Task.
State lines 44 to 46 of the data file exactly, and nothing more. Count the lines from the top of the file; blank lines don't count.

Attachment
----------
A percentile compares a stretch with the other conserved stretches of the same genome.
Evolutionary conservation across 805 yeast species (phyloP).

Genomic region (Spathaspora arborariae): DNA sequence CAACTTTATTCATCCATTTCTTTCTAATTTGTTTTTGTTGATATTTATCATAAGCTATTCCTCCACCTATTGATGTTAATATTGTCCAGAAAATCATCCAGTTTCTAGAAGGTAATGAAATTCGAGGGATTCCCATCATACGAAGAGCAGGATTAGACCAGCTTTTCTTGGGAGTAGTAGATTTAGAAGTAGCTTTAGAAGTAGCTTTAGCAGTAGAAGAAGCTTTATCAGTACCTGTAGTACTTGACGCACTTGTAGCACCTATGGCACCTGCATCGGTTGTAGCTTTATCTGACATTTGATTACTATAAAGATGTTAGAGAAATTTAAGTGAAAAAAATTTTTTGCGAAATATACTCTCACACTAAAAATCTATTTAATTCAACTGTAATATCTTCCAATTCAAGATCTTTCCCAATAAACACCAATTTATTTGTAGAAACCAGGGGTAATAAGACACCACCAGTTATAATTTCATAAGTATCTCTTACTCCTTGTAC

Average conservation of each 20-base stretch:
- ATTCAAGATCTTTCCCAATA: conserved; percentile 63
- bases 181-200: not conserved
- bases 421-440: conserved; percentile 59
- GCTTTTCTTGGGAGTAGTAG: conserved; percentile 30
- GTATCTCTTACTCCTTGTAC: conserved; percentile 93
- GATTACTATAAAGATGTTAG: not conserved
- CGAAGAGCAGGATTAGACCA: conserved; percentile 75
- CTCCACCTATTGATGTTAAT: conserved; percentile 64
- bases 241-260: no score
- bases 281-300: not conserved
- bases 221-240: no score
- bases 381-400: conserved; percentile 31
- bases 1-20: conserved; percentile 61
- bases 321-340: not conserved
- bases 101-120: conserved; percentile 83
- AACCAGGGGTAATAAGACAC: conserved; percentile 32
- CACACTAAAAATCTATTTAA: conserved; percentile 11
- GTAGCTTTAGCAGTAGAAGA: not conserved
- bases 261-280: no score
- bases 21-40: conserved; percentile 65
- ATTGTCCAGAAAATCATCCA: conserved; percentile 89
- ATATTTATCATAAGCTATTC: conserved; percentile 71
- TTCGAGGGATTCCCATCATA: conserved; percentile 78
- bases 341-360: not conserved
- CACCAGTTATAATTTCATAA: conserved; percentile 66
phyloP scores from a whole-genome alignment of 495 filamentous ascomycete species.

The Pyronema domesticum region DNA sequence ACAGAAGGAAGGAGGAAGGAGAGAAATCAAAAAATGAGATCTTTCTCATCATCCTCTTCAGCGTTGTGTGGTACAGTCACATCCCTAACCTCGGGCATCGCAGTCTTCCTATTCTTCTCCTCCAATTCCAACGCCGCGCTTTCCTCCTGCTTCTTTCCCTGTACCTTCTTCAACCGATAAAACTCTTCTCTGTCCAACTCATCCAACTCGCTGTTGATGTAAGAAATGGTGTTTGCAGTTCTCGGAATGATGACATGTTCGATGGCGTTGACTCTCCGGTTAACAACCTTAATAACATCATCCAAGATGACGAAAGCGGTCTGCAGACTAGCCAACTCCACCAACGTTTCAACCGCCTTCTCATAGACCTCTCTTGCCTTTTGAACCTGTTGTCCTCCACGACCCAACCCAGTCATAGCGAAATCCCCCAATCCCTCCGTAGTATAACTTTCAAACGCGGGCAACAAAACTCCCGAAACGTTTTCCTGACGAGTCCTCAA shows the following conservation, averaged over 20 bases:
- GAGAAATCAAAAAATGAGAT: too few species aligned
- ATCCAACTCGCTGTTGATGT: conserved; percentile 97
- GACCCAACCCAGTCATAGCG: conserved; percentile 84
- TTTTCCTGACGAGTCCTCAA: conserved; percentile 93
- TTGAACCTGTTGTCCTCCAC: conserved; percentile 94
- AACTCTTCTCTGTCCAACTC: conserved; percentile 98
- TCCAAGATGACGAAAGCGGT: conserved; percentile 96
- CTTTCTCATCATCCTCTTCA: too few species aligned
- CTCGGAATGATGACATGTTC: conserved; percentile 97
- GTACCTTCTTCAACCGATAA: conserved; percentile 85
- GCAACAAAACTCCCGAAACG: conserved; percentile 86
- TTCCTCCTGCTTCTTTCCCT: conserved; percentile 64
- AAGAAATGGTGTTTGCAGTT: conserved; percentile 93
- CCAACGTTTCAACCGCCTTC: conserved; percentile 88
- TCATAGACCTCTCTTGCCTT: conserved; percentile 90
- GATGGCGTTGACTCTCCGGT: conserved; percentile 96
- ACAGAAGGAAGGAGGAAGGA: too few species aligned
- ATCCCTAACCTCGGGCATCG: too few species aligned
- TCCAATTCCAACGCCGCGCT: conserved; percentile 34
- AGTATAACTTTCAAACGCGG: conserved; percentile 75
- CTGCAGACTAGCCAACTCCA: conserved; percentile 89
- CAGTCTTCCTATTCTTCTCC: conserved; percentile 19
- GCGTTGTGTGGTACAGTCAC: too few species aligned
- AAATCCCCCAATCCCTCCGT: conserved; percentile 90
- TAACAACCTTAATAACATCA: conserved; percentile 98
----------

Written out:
- AAGAAATGGTGTTTGCAGTT: conserved; percentile 93
- CCAACGTTTCAACCGCCTTC: conserved; percentile 88
- TCATAGACCTCTCTTGCCTT: conserved; percentile 90